Extra $408 million to fast-track elective surgery

20 June 2022

The NSW Government will invest a further $408 million in the 2022-23 Budget to fast-track elective surgeries delayed due to the COVID-19 pandemic response.
 
NSW Premier Dominic Perrottet said the funding boost will take the Government’s total commitment to reducing wait times to almost $1 billion.
 
“This additional $408 million will make a real difference to patients by bringing their surgeries forward. We will increase elective surgery activity in our public hospitals and continue our collaborative care arrangements with private hospitals, meaning public patients will get faster access to the care they need,” Mr Perrottet said.
 
Health Minister Brad Hazzard said the NSW Government’s investment will boost staff by 267 Full-Time Equivalent (FTE) and open additional theatre lists at some hospitals on evenings and weekends.
 
“I want to thank the community for its patience during this most challenging time. This additional funding will enable the fast-tracking of procedures that were delayed to ensure our health system had the capacity to deal with the worst of the COVID-19 pandemic,” Mr Hazzard said.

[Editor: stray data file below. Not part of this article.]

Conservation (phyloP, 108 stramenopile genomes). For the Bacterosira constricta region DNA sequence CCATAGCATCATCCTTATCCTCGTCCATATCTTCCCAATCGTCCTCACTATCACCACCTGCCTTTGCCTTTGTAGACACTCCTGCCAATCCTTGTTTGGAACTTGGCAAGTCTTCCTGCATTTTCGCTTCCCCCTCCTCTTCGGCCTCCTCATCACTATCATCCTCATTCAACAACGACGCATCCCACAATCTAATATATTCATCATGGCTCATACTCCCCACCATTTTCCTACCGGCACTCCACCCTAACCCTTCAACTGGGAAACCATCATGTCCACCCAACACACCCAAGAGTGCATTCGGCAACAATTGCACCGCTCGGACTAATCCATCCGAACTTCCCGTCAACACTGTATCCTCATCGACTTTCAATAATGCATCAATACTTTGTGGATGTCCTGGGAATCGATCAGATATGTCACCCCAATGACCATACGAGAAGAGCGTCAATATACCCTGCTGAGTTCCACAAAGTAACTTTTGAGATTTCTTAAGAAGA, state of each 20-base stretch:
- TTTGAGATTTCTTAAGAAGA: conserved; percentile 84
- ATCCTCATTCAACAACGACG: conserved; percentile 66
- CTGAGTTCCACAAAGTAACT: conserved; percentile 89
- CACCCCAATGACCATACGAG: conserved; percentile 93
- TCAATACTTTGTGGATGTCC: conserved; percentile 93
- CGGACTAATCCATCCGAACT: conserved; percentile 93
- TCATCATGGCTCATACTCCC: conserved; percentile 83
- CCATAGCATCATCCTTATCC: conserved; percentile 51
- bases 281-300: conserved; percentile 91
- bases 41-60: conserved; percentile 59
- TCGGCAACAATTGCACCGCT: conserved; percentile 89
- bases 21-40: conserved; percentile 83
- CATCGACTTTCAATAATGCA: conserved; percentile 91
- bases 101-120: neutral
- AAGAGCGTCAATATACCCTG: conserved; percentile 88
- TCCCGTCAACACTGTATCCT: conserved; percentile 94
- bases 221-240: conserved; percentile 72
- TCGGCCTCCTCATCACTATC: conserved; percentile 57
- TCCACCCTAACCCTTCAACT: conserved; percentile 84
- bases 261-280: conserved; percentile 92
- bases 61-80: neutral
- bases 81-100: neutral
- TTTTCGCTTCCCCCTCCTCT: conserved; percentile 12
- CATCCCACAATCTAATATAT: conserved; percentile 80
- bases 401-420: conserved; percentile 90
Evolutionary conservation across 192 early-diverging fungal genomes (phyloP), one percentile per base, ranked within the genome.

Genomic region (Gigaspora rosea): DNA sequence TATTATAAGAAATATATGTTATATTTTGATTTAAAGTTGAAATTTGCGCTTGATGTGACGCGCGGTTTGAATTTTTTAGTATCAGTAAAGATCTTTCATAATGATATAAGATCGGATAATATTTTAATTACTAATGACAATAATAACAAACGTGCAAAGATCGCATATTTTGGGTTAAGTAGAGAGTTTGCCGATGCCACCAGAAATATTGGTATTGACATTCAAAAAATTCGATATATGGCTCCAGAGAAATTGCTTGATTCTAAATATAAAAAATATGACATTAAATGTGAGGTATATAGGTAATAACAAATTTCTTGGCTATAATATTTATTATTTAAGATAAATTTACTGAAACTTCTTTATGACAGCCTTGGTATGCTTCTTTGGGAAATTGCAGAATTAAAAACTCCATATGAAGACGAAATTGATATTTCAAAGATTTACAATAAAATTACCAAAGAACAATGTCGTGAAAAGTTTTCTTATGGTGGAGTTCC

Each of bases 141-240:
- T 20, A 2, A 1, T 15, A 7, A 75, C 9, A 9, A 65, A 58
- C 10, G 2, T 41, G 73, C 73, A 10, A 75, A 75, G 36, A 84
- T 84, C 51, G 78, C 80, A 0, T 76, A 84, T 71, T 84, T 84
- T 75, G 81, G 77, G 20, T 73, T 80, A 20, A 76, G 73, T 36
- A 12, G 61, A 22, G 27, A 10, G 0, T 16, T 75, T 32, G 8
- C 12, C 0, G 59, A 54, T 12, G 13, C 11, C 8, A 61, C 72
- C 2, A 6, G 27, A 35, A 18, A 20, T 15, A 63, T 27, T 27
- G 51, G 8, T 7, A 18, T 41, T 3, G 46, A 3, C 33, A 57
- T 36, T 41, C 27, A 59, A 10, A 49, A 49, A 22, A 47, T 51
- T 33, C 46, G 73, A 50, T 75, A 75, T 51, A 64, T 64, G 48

Minister for Regional Health and Mental Health Bronnie Taylor thanked the hardworking staff right across the state who continued to provide all emergency surgery and urgent elective surgery throughout the pandemic.
 
“This is a credit to our outstanding healthcare workers who worked tirelessly in the most difficult of circumstances to continue to provide high-quality care,” Mrs Taylor said.
 
“Despite the many challenges that COVID-19 continues to present, and now the flu, thanks to our incredible healthcare professionals we expect elective surgery to be operating at up to 125 per cent of pre-pandemic capacity at some sites as we seek to address the pandemic delays.”
 
NSW Treasurer Matt Kean said the funding is a boost for the community, but also for the healthcare professionals who provide surgery in NSW.

“Each year in NSW, more than 320,000 people have emergency or elective surgery in our public hospitals. By increasing staffing by 267 FTE with this funding, we’re also helping to ease some of the pressure on that dedicated health workforce working so hard to make sure everyone in NSW has timely access to surgical care,” Mr Kean said.
 
“These additional staff will include doctors, nurses and allied health professionals and extra shifts will also be offered to existing staff to allow extra surgery lists to be completed.”

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